New York Mets – History Making So Long to Shea Stadium

New York Mets – History Making So Long to Shea Stadium




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If you weren’t around in 1964, you missed the grand aperture of Shea stadium to the public for business. If you’re a true Mets fan, however, chances are you’ve taken the opportunity to observe countless games in the stadium over the years. Perhaps you were already one of the nearly 57,000 people who attended the sold out closing ceremony recently.

More than 40 of the Mets former managers and players attended and watched the closing game between the Mets and Marlins. No, the Mets didn’t win as the Marlins took home a 4-3 victory. The loss didn’t stop fans from filling the seats and making history as fond farewells were said and history was made. Record holder Ed Kranepool is one of many who is sad to observe Shea stadium go. “When they tear it down, they take their records with them”, Kranepool said, “It was sentimental since I do have records here.” Kranepool holds the records for most hits and most games at Shea stadium.

The closing ceremony opened with the stadium’s former broadcasters and was closed out with an introduction of each player, one by one. Never in the history of Shea has there been such a celebration and never will there be again. But before the wrecking balls made their debut, hall of famers, former and current team players and others were on hand to say so long to the wealth of memories Shea Stadium allowed them to create.

Darryl Strawberry, Dave Kingman, Al Jackson, Jerry Koosman, Dwight Gooden, Willie Mays, Mike Piazza, Tom Seaver, John Franco, Keith Hernandez, Cleon Jones, Robin Ventura, Sid Fernandez, Wally Backman, Lenny Dykstra, Yogi Berra and Al Leiter were all given individual mention and most received loud cheers and yells from the crowd.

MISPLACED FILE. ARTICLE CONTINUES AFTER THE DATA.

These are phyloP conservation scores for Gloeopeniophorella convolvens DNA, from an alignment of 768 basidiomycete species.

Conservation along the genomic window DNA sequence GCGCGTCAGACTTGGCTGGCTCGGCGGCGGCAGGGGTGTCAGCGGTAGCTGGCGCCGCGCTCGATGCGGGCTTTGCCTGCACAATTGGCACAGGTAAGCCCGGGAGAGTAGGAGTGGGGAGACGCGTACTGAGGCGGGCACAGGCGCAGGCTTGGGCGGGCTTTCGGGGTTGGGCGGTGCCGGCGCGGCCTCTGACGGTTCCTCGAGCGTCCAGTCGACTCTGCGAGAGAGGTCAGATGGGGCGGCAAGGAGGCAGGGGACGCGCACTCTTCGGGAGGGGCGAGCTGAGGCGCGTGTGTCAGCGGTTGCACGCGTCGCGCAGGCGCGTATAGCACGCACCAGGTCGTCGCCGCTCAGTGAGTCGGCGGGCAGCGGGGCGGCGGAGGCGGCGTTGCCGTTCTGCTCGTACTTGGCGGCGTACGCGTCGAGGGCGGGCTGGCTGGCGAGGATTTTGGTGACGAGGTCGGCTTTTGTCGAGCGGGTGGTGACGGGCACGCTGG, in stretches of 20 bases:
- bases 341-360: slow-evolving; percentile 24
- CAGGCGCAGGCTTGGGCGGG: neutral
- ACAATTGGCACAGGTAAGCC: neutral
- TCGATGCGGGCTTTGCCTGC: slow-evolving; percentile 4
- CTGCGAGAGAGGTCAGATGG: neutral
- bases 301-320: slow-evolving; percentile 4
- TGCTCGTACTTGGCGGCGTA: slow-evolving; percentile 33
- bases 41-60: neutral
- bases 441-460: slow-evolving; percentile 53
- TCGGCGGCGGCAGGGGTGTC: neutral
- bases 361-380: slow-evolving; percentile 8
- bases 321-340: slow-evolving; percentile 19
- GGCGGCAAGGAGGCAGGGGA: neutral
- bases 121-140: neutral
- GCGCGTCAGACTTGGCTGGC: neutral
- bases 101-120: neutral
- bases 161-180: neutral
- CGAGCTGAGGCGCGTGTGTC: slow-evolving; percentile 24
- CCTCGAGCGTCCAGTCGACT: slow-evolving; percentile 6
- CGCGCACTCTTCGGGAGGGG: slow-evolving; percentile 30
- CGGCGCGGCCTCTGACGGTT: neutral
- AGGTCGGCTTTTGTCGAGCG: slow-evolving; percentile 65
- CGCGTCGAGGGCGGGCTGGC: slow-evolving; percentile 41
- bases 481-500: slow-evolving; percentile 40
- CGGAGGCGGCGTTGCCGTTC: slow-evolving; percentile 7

Not just ordinary fans turned out to say good bye either. In the crowd were NYC Mayor Michael Bloomberg, actress Glen Close, crooner Marc Anthony and the exceptional singer and songwriter Billy Joel, who sang “New York State of Mind” as the very last song. The sky was set ablaze with a fireworks characterize as fans booed the Marlins, who were allowed on the field and were unfazed as they were allowed to take a souvenir cup of dirt from the home plate.

“I saw all of them here,” Kranepool said, who hopes to see Opening day 2009. “I hope I’m around to be there. I wish it would have been a happier ending. There have been a lot of ups and downs at Shea Stadium. With the new stadium, they can start building a new organization again.”

With both good and bad memories shared and conclusion of the official so long, fans and current Mets players can look towards the spring and the grand opening of the new Citi Field. There will always be the memories produced in Shea Stadium over the years and fans are already eagerly expecting to make more memories at the new field when it opens.




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